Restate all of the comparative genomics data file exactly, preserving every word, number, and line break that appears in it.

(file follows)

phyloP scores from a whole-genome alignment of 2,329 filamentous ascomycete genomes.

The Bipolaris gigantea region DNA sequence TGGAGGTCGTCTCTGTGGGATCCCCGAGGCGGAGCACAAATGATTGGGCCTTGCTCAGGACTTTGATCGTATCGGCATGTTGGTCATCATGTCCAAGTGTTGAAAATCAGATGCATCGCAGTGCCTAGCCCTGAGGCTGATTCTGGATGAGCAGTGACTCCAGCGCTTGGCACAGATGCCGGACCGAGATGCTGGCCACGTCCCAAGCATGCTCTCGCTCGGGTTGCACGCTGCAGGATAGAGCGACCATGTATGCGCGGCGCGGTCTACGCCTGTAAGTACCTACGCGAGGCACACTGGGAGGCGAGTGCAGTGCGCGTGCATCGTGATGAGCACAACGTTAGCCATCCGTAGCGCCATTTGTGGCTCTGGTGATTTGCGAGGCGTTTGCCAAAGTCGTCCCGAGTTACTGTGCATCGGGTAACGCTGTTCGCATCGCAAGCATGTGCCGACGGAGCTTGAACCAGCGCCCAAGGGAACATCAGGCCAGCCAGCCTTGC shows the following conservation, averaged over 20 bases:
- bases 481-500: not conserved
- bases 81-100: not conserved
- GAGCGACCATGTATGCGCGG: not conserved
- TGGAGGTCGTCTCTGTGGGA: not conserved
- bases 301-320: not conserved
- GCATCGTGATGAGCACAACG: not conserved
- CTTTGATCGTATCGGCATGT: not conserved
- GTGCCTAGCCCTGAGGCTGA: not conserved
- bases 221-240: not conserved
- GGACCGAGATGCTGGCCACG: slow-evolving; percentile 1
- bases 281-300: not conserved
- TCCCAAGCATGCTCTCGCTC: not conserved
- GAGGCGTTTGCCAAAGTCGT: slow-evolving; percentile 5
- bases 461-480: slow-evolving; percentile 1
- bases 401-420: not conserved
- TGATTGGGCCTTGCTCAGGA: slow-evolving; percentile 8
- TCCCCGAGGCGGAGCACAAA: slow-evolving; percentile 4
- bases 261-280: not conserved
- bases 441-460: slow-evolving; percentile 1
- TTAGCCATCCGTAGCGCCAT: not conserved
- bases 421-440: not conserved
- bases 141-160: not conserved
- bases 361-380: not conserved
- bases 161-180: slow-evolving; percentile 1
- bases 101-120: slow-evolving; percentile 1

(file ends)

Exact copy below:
phyloP scores from a whole-genome alignment of 2,329 filamentous ascomycete genomes.

The Bipolaris gigantea region DNA sequence TGGAGGTCGTCTCTGTGGGATCCCCGAGGCGGAGCACAAATGATTGGGCCTTGCTCAGGACTTTGATCGTATCGGCATGTTGGTCATCATGTCCAAGTGTTGAAAATCAGATGCATCGCAGTGCCTAGCCCTGAGGCTGATTCTGGATGAGCAGTGACTCCAGCGCTTGGCACAGATGCCGGACCGAGATGCTGGCCACGTCCCAAGCATGCTCTCGCTCGGGTTGCACGCTGCAGGATAGAGCGACCATGTATGCGCGGCGCGGTCTACGCCTGTAAGTACCTACGCGAGGCACACTGGGAGGCGAGTGCAGTGCGCGTGCATCGTGATGAGCACAACGTTAGCCATCCGTAGCGCCATTTGTGGCTCTGGTGATTTGCGAGGCGTTTGCCAAAGTCGTCCCGAGTTACTGTGCATCGGGTAACGCTGTTCGCATCGCAAGCATGTGCCGACGGAGCTTGAACCAGCGCCCAAGGGAACATCAGGCCAGCCAGCCTTGC shows the following conservation, averaged over 20 bases:
- bases 481-500: not conserved
- bases 81-100: not conserved
- GAGCGACCATGTATGCGCGG: not conserved
- TGGAGGTCGTCTCTGTGGGA: not conserved
- bases 301-320: not conserved
- GCATCGTGATGAGCACAACG: not conserved
- CTTTGATCGTATCGGCATGT: not conserved
- GTGCCTAGCCCTGAGGCTGA: not conserved
- bases 221-240: not conserved
- GGACCGAGATGCTGGCCACG: slow-evolving; percentile 1
- bases 281-300: not conserved
- TCCCAAGCATGCTCTCGCTC: not conserved
- GAGGCGTTTGCCAAAGTCGT: slow-evolving; percentile 5
- bases 461-480: slow-evolving; percentile 1
- bases 401-420: not conserved
- TGATTGGGCCTTGCTCAGGA: slow-evolving; percentile 8
- TCCCCGAGGCGGAGCACAAA: slow-evolving; percentile 4
- bases 261-280: not conserved
- bases 441-460: slow-evolving; percentile 1
- TTAGCCATCCGTAGCGCCAT: not conserved
- bases 421-440: not conserved
- bases 141-160: not conserved
- bases 361-380: not conserved
- bases 161-180: slow-evolving; percentile 1
- bases 101-120: slow-evolving; percentile 1